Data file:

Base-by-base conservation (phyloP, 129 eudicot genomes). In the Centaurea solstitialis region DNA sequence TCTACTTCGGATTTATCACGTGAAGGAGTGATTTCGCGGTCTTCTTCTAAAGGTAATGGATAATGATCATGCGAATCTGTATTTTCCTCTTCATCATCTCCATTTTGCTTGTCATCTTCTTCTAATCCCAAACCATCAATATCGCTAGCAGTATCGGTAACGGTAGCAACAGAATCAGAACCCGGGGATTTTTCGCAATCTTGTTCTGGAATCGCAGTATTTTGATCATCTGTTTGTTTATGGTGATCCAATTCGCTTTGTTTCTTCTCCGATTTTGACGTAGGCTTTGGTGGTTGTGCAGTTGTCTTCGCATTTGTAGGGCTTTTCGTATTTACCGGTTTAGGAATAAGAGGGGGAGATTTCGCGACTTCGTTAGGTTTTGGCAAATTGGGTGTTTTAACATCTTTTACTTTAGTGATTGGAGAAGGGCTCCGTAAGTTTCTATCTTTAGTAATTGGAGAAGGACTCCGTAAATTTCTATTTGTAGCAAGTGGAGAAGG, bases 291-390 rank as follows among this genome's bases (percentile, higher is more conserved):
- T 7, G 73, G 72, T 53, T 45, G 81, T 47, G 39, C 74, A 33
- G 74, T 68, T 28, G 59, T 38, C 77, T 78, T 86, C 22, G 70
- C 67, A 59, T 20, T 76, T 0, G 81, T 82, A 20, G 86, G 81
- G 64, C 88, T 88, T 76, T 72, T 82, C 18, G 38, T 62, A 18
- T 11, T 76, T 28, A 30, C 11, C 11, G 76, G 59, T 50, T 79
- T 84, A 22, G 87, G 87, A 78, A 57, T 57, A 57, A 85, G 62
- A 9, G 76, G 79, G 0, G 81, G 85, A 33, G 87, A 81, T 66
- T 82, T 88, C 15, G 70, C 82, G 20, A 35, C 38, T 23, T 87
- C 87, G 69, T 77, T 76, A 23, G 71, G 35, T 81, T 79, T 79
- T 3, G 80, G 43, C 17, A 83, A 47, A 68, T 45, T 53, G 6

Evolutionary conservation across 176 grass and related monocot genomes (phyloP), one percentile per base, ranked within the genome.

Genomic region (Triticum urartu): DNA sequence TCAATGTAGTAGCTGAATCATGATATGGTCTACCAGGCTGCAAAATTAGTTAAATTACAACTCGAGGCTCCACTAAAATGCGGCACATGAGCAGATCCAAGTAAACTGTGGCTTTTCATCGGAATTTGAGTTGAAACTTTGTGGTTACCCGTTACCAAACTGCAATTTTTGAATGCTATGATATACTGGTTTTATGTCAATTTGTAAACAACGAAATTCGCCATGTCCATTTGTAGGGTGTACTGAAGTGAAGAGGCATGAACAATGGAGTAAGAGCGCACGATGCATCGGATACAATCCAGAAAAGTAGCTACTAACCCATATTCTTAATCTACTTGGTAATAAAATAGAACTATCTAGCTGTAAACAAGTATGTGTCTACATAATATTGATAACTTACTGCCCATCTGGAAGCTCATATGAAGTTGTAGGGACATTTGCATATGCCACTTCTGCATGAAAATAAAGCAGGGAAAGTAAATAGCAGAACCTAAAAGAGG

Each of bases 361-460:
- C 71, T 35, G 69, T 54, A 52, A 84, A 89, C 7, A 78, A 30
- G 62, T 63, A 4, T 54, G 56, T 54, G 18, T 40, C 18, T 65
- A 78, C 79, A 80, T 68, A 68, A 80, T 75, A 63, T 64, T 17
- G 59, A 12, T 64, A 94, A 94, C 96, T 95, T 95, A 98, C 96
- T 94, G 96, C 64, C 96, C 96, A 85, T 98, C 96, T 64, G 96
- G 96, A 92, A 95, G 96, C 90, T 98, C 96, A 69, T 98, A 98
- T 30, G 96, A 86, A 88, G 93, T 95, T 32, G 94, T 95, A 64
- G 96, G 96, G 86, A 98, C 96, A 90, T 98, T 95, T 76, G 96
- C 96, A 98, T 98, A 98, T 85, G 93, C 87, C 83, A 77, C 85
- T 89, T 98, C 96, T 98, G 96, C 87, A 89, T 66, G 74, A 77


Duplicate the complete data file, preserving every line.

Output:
Base-by-base conservation (phyloP, 129 eudicot genomes). In the Centaurea solstitialis region DNA sequence TCTACTTCGGATTTATCACGTGAAGGAGTGATTTCGCGGTCTTCTTCTAAAGGTAATGGATAATGATCATGCGAATCTGTATTTTCCTCTTCATCATCTCCATTTTGCTTGTCATCTTCTTCTAATCCCAAACCATCAATATCGCTAGCAGTATCGGTAACGGTAGCAACAGAATCAGAACCCGGGGATTTTTCGCAATCTTGTTCTGGAATCGCAGTATTTTGATCATCTGTTTGTTTATGGTGATCCAATTCGCTTTGTTTCTTCTCCGATTTTGACGTAGGCTTTGGTGGTTGTGCAGTTGTCTTCGCATTTGTAGGGCTTTTCGTATTTACCGGTTTAGGAATAAGAGGGGGAGATTTCGCGACTTCGTTAGGTTTTGGCAAATTGGGTGTTTTAACATCTTTTACTTTAGTGATTGGAGAAGGGCTCCGTAAGTTTCTATCTTTAGTAATTGGAGAAGGACTCCGTAAATTTCTATTTGTAGCAAGTGGAGAAGG, bases 291-390 rank as follows among this genome's bases (percentile, higher is more conserved):
- T 7, G 73, G 72, T 53, T 45, G 81, T 47, G 39, C 74, A 33
- G 74, T 68, T 28, G 59, T 38, C 77, T 78, T 86, C 22, G 70
- C 67, A 59, T 20, T 76, T 0, G 81, T 82, A 20, G 86, G 81
- G 64, C 88, T 88, T 76, T 72, T 82, C 18, G 38, T 62, A 18
- T 11, T 76, T 28, A 30, C 11, C 11, G 76, G 59, T 50, T 79
- T 84, A 22, G 87, G 87, A 78, A 57, T 57, A 57, A 85, G 62
- A 9, G 76, G 79, G 0, G 81, G 85, A 33, G 87, A 81, T 66
- T 82, T 88, C 15, G 70, C 82, G 20, A 35, C 38, T 23, T 87
- C 87, G 69, T 77, T 76, A 23, G 71, G 35, T 81, T 79, T 79
- T 3, G 80, G 43, C 17, A 83, A 47, A 68, T 45, T 53, G 6

Evolutionary conservation across 176 grass and related monocot genomes (phyloP), one percentile per base, ranked within the genome.

Genomic region (Triticum urartu): DNA sequence TCAATGTAGTAGCTGAATCATGATATGGTCTACCAGGCTGCAAAATTAGTTAAATTACAACTCGAGGCTCCACTAAAATGCGGCACATGAGCAGATCCAAGTAAACTGTGGCTTTTCATCGGAATTTGAGTTGAAACTTTGTGGTTACCCGTTACCAAACTGCAATTTTTGAATGCTATGATATACTGGTTTTATGTCAATTTGTAAACAACGAAATTCGCCATGTCCATTTGTAGGGTGTACTGAAGTGAAGAGGCATGAACAATGGAGTAAGAGCGCACGATGCATCGGATACAATCCAGAAAAGTAGCTACTAACCCATATTCTTAATCTACTTGGTAATAAAATAGAACTATCTAGCTGTAAACAAGTATGTGTCTACATAATATTGATAACTTACTGCCCATCTGGAAGCTCATATGAAGTTGTAGGGACATTTGCATATGCCACTTCTGCATGAAAATAAAGCAGGGAAAGTAAATAGCAGAACCTAAAAGAGG

Each of bases 361-460:
- C 71, T 35, G 69, T 54, A 52, A 84, A 89, C 7, A 78, A 30
- G 62, T 63, A 4, T 54, G 56, T 54, G 18, T 40, C 18, T 65
- A 78, C 79, A 80, T 68, A 68, A 80, T 75, A 63, T 64, T 17
- G 59, A 12, T 64, A 94, A 94, C 96, T 95, T 95, A 98, C 96
- T 94, G 96, C 64, C 96, C 96, A 85, T 98, C 96, T 64, G 96
- G 96, A 92, A 95, G 96, C 90, T 98, C 96, A 69, T 98, A 98
- T 30, G 96, A 86, A 88, G 93, T 95, T 32, G 94, T 95, A 64
- G 96, G 96, G 86, A 98, C 96, A 90, T 98, T 95, T 76, G 96
- C 96, A 98, T 98, A 98, T 85, G 93, C 87, C 83, A 77, C 85
- T 89, T 98, C 96, T 98, G 96, C 87, A 89, T 66, G 74, A 77